• Southwest Airlines (NYSE:LUV) is the original discounter, so successful in its early days of entering markets and bringing down prices that regulators dubbed that the "Southwest Effect." The airline is no longer an upstart, but it remains the only major carrier never to land in bankruptcy court, and its simplified operations have a track record of remaining profitable even when rivals struggle.
  • If you are bullish on airlines but would rather not choose among individual companies, lower-risk investments like exchange-traded funds (ETFs) also cover the sector. U.S. Global Jets (NYSEMKT:JETS) is focused specifically on airlines, while iShares Transportation (NYSEMKT:IYT) and SPDR S&P Transportation (NYSEMKT:XTN) each count airlines as more than 25% of their holdings.
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Image source: Getty Images

Key terms airline investors need to know

First-time investors in airlines will encounter terms and jargon unique to the sector:

RASM

Short for revenue per available seat mile, RASM is an airline’s total revenue divided by the number of seats an airline made available for sale, then multiplied by the number of miles an airline's jets flew. A plane with 100 seats flying 500 miles would generate 50,000 available seat miles.

This is important because international flights have a much different fare and cost structure from domestic flights, and different airplanes have different operating expenses. Simply looking at total revenue or expenses can’t give you the full picture. If Foolish Airlines, for example, flew 200 billion available seat miles in a year and reported total revenue of $30 billion, its RASM would be $0.15. That would be good: In recent years, the industry has posted an average RASM of just under $0.12.

RASM and its cousin CASM (explained below) are the most important numbers investors can look to when deciding between airlines. The figure helps to distinguish an airline that is selling tickets at any price just to fill its seats from one that has enough pricing power to sell seats at a price that covers its costs. Two different airlines could both have full airplanes, but as an investor, you want to focus on the one able to do it with strong margins.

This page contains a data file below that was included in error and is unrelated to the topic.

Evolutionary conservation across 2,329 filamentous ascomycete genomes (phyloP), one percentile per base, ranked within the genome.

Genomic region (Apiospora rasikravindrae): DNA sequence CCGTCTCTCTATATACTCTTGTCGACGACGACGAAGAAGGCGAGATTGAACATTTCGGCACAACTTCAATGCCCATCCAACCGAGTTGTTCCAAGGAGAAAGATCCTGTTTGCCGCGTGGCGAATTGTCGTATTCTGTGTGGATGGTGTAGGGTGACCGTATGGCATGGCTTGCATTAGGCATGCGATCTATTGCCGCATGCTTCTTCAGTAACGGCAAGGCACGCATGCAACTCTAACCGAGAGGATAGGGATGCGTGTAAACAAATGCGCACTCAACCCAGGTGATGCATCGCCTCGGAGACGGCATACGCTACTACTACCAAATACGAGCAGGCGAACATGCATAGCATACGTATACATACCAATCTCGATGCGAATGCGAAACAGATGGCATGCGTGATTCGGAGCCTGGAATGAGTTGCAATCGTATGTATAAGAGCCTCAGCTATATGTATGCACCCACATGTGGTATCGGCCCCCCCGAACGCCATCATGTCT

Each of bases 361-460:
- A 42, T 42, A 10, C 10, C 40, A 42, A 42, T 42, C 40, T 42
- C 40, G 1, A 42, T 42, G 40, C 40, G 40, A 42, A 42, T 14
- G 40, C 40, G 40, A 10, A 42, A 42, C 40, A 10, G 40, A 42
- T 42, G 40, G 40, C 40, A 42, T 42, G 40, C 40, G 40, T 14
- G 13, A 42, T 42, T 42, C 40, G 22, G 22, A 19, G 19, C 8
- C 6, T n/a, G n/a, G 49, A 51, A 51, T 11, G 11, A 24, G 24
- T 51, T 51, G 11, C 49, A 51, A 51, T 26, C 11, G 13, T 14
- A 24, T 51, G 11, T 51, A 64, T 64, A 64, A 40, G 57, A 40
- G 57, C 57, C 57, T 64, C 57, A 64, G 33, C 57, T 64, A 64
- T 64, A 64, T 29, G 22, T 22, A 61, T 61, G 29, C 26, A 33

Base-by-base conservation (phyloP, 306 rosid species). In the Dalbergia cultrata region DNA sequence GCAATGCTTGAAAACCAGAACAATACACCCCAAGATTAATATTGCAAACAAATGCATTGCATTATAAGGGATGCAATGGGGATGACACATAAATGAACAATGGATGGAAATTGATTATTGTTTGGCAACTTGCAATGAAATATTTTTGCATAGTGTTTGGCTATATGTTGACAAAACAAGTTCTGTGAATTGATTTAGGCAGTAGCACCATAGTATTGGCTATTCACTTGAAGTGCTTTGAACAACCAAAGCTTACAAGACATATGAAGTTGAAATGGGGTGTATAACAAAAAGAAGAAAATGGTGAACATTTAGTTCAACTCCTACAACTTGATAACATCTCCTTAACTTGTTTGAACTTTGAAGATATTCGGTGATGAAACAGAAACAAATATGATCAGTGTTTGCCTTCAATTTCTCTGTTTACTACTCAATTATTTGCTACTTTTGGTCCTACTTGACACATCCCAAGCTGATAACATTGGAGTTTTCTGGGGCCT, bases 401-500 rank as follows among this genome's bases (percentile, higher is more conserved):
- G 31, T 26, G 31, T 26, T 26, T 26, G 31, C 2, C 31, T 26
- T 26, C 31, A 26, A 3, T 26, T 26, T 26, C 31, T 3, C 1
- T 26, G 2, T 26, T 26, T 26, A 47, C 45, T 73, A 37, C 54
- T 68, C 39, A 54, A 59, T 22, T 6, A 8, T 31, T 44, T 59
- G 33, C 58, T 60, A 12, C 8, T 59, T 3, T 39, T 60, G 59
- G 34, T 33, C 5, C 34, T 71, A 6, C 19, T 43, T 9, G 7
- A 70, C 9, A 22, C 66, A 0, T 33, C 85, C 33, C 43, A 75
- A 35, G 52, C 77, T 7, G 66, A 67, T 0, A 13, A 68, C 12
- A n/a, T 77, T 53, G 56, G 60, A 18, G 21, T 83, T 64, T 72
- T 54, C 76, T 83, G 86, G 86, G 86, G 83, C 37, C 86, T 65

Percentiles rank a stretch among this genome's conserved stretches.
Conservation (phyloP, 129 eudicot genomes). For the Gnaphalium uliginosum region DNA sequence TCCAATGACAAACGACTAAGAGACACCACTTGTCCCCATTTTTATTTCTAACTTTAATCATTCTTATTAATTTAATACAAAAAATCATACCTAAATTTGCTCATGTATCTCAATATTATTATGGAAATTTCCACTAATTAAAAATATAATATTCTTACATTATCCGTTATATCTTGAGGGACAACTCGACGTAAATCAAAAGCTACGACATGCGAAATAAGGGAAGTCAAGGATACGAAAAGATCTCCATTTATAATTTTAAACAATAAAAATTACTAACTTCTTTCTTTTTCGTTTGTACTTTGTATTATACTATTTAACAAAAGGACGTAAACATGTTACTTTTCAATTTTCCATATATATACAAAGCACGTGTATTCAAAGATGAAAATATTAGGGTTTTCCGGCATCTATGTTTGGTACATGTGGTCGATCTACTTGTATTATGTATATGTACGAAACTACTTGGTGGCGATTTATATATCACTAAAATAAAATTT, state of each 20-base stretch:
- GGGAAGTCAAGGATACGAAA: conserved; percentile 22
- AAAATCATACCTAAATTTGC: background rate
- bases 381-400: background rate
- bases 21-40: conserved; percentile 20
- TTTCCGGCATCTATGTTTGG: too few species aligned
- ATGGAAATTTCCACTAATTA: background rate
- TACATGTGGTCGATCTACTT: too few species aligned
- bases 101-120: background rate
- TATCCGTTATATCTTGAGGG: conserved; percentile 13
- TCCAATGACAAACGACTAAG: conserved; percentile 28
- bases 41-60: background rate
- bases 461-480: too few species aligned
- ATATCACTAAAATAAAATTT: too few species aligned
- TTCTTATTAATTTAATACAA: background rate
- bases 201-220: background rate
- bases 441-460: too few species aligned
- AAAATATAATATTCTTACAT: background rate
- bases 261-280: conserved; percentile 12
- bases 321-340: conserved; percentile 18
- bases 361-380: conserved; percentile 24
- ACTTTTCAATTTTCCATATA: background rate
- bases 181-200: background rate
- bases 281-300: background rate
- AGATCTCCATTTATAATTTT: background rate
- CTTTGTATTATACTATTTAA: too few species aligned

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CASM

Short for costs per available seat mile, CASM is an airline’s total costs divided by number of available seats, then multiplied by miles flown. It measures expenses the way RASM measures sales. If Foolish Airlines had total expenses of $24 billion during that year mentioned above, its CASM would be $0.12.

Load factor

Load factor measures how well an airline is filling its seats. For an individual flight, it is as simple as saying 60 of 79 seats were full. But for a major airline, that simple definition doesn’t tell the full story, because of differences in flight times. Airlines calculate their systemwide load factor by measuring how many seats were filled for each mile flown. Major airlines will provide this information on earnings releases and conference calls, but investors can calculate it at home by dividing revenue passenger miles -- as mentioned above, the number of passengers on a flight times the number of miles flown -- by the available seat miles.